The nation’s unemployment rate soared to 9.7 percent in August, the highest since June 1983, the federal government reported today.

For African Americans, the jobless rate hit a staggering 15.1 percent, up 0.6 percent from the previous month. Whites, meanwhile, were unemployed at a rate of 8.9 percent, Hispanics, 13 percent.

Labor analysts predict the national average will top 10 percent later this year before it begins to trend downward.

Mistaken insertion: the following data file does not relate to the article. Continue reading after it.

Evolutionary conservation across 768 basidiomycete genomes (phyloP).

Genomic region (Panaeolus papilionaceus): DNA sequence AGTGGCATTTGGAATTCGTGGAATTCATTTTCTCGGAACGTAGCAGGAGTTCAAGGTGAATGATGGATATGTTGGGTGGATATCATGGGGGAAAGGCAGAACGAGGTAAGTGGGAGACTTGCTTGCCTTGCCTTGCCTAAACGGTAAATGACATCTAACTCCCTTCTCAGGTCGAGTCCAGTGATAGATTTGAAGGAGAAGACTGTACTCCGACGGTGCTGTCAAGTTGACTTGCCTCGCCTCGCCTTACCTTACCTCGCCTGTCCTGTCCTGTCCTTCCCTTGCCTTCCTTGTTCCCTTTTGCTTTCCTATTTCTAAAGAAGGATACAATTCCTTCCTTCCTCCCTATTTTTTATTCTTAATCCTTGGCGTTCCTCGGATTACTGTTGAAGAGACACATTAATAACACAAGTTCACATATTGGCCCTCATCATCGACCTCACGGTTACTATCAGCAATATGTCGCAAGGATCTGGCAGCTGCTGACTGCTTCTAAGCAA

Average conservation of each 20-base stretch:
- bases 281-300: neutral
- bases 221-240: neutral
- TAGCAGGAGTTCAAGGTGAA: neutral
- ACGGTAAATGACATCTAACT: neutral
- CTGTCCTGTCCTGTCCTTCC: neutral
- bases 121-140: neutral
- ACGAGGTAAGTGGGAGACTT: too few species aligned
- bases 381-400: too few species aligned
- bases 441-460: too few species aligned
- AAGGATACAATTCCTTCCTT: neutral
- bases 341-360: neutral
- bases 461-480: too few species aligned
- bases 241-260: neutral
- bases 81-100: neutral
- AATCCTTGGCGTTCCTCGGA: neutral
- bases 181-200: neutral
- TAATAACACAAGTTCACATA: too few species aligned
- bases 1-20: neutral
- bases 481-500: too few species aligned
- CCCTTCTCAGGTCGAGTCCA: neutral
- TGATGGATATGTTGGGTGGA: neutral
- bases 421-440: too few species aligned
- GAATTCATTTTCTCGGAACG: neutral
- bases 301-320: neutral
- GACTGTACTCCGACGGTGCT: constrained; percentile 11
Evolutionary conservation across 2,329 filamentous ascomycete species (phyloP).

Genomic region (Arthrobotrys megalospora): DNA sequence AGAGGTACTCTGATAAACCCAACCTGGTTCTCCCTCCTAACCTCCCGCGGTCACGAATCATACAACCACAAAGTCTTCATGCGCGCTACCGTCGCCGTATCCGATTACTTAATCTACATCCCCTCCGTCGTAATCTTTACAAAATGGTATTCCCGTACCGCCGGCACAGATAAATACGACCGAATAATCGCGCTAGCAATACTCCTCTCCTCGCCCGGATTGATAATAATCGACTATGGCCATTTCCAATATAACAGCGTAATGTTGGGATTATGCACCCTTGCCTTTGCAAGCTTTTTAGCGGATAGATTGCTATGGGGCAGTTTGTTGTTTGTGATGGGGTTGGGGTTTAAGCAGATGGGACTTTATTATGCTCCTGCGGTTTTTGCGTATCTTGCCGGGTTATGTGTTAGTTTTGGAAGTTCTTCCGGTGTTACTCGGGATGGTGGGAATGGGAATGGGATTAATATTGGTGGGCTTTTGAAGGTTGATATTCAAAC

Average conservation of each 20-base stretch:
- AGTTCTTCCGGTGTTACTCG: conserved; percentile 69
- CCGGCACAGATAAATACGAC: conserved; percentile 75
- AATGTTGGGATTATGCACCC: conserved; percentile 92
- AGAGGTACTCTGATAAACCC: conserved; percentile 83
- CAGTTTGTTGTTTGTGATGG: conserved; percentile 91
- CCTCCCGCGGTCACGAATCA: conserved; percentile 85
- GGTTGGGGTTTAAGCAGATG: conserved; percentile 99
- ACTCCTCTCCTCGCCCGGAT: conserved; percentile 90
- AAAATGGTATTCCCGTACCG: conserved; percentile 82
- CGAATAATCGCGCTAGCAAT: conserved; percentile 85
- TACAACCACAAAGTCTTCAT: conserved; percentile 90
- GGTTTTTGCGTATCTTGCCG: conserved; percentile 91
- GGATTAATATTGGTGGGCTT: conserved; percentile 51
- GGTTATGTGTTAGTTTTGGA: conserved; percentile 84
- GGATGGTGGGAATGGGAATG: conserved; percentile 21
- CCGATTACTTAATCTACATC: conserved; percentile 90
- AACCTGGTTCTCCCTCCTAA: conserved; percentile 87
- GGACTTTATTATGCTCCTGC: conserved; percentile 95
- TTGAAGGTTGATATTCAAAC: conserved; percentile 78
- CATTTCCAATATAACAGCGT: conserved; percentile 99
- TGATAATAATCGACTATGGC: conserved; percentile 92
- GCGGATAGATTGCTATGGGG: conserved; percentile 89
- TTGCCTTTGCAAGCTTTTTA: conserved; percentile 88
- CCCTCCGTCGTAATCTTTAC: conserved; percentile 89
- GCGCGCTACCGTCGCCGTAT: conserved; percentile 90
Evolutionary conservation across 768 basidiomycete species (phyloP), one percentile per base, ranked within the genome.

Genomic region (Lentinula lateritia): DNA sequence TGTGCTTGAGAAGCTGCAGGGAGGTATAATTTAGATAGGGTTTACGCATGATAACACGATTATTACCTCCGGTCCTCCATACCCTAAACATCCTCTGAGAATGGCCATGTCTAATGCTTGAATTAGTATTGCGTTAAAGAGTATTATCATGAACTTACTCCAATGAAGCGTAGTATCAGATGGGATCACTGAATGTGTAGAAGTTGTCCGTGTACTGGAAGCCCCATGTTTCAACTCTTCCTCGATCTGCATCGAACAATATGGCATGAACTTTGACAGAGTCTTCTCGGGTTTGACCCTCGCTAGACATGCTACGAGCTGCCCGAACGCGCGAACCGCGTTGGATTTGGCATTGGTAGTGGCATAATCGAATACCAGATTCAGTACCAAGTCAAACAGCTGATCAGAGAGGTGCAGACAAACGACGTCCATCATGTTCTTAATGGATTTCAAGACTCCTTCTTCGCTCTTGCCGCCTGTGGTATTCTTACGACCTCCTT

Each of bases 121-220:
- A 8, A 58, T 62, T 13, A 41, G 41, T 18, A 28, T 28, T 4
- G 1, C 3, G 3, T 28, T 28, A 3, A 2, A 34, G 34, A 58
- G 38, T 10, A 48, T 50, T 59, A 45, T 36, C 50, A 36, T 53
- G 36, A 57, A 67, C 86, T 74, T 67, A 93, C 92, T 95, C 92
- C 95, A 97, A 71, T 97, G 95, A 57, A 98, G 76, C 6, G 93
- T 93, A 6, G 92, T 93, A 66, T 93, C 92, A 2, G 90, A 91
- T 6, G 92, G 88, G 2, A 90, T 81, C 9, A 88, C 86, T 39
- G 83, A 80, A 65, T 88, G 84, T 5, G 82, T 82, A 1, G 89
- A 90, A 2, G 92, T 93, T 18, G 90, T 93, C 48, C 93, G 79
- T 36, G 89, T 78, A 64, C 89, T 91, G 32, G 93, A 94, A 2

But even among the dismal numbers, economists found reason for optimism: Employers shed 216,000 net jobs in August, significantly better than the revised 276,000 jobs lost in July and less than the 230,000 decline that forecasters expected.

“High unemployment rates are going to be with us for quite a while,” Michael Feroli, an economist at JPMorgan Chase, was quoted as saying in the New York Times. “It’s going to be a long, long time before we see 6 percent or 7 percent unemployment.”

Source: Bureau of Labor Statistics

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